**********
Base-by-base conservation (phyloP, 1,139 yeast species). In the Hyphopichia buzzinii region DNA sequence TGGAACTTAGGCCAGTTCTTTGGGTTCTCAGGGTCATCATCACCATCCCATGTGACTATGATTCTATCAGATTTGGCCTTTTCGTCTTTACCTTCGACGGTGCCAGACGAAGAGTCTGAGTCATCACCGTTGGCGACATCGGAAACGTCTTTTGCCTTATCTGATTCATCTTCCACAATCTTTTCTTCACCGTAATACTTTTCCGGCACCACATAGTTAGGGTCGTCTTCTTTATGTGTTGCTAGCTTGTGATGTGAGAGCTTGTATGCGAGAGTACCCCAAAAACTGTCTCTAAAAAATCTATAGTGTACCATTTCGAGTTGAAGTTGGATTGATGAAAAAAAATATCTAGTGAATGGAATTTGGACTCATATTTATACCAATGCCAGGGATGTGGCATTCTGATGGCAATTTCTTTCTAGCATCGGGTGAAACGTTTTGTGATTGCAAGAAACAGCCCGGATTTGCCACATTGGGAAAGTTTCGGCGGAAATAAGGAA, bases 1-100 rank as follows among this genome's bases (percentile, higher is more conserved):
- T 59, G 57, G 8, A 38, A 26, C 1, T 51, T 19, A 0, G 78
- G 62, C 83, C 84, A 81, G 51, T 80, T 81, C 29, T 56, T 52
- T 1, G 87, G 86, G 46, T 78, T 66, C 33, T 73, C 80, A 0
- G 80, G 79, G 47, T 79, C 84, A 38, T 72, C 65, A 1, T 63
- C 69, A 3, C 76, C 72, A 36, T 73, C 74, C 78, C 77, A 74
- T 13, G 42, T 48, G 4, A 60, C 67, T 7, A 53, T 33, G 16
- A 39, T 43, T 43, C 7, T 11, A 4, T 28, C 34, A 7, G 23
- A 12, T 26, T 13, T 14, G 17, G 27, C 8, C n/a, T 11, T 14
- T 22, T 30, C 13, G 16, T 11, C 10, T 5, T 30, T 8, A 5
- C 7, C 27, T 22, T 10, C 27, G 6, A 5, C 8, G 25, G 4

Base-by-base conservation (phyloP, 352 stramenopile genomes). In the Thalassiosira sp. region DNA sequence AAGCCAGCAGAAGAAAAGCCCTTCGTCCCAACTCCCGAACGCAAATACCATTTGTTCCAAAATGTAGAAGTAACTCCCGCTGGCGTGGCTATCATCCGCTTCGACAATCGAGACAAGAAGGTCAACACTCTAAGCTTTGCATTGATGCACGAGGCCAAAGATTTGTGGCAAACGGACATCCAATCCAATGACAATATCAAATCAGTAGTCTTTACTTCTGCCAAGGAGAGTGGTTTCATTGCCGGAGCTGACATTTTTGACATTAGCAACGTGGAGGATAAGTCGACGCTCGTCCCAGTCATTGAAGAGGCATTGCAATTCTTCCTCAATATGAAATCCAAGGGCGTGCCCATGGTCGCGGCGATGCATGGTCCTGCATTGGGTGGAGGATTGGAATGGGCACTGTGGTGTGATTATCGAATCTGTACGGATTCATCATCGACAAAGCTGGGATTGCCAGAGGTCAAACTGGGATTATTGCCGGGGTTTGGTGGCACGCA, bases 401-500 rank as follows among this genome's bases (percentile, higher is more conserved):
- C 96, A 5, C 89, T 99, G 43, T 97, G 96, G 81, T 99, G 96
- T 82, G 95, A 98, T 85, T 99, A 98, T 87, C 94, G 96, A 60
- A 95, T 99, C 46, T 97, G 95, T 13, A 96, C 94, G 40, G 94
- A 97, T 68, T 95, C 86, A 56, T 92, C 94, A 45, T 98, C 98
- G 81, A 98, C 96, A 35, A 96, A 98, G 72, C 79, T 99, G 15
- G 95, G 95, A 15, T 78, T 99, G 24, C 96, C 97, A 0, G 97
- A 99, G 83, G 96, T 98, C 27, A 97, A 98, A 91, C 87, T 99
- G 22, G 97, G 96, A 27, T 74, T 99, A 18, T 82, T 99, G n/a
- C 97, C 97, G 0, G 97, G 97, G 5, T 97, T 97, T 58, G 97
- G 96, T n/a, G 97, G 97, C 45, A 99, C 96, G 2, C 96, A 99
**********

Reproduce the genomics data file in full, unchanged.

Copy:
Base-by-base conservation (phyloP, 1,139 yeast species). In the Hyphopichia buzzinii region DNA sequence TGGAACTTAGGCCAGTTCTTTGGGTTCTCAGGGTCATCATCACCATCCCATGTGACTATGATTCTATCAGATTTGGCCTTTTCGTCTTTACCTTCGACGGTGCCAGACGAAGAGTCTGAGTCATCACCGTTGGCGACATCGGAAACGTCTTTTGCCTTATCTGATTCATCTTCCACAATCTTTTCTTCACCGTAATACTTTTCCGGCACCACATAGTTAGGGTCGTCTTCTTTATGTGTTGCTAGCTTGTGATGTGAGAGCTTGTATGCGAGAGTACCCCAAAAACTGTCTCTAAAAAATCTATAGTGTACCATTTCGAGTTGAAGTTGGATTGATGAAAAAAAATATCTAGTGAATGGAATTTGGACTCATATTTATACCAATGCCAGGGATGTGGCATTCTGATGGCAATTTCTTTCTAGCATCGGGTGAAACGTTTTGTGATTGCAAGAAACAGCCCGGATTTGCCACATTGGGAAAGTTTCGGCGGAAATAAGGAA, bases 1-100 rank as follows among this genome's bases (percentile, higher is more conserved):
- T 59, G 57, G 8, A 38, A 26, C 1, T 51, T 19, A 0, G 78
- G 62, C 83, C 84, A 81, G 51, T 80, T 81, C 29, T 56, T 52
- T 1, G 87, G 86, G 46, T 78, T 66, C 33, T 73, C 80, A 0
- G 80, G 79, G 47, T 79, C 84, A 38, T 72, C 65, A 1, T 63
- C 69, A 3, C 76, C 72, A 36, T 73, C 74, C 78, C 77, A 74
- T 13, G 42, T 48, G 4, A 60, C 67, T 7, A 53, T 33, G 16
- A 39, T 43, T 43, C 7, T 11, A 4, T 28, C 34, A 7, G 23
- A 12, T 26, T 13, T 14, G 17, G 27, C 8, C n/a, T 11, T 14
- T 22, T 30, C 13, G 16, T 11, C 10, T 5, T 30, T 8, A 5
- C 7, C 27, T 22, T 10, C 27, G 6, A 5, C 8, G 25, G 4

Base-by-base conservation (phyloP, 352 stramenopile genomes). In the Thalassiosira sp. region DNA sequence AAGCCAGCAGAAGAAAAGCCCTTCGTCCCAACTCCCGAACGCAAATACCATTTGTTCCAAAATGTAGAAGTAACTCCCGCTGGCGTGGCTATCATCCGCTTCGACAATCGAGACAAGAAGGTCAACACTCTAAGCTTTGCATTGATGCACGAGGCCAAAGATTTGTGGCAAACGGACATCCAATCCAATGACAATATCAAATCAGTAGTCTTTACTTCTGCCAAGGAGAGTGGTTTCATTGCCGGAGCTGACATTTTTGACATTAGCAACGTGGAGGATAAGTCGACGCTCGTCCCAGTCATTGAAGAGGCATTGCAATTCTTCCTCAATATGAAATCCAAGGGCGTGCCCATGGTCGCGGCGATGCATGGTCCTGCATTGGGTGGAGGATTGGAATGGGCACTGTGGTGTGATTATCGAATCTGTACGGATTCATCATCGACAAAGCTGGGATTGCCAGAGGTCAAACTGGGATTATTGCCGGGGTTTGGTGGCACGCA, bases 401-500 rank as follows among this genome's bases (percentile, higher is more conserved):
- C 96, A 5, C 89, T 99, G 43, T 97, G 96, G 81, T 99, G 96
- T 82, G 95, A 98, T 85, T 99, A 98, T 87, C 94, G 96, A 60
- A 95, T 99, C 46, T 97, G 95, T 13, A 96, C 94, G 40, G 94
- A 97, T 68, T 95, C 86, A 56, T 92, C 94, A 45, T 98, C 98
- G 81, A 98, C 96, A 35, A 96, A 98, G 72, C 79, T 99, G 15
- G 95, G 95, A 15, T 78, T 99, G 24, C 96, C 97, A 0, G 97
- A 99, G 83, G 96, T 98, C 27, A 97, A 98, A 91, C 87, T 99
- G 22, G 97, G 96, A 27, T 74, T 99, A 18, T 82, T 99, G n/a
- C 97, C 97, G 0, G 97, G 97, G 5, T 97, T 97, T 58, G 97
- G 96, T n/a, G 97, G 97, C 45, A 99, C 96, G 2, C 96, A 99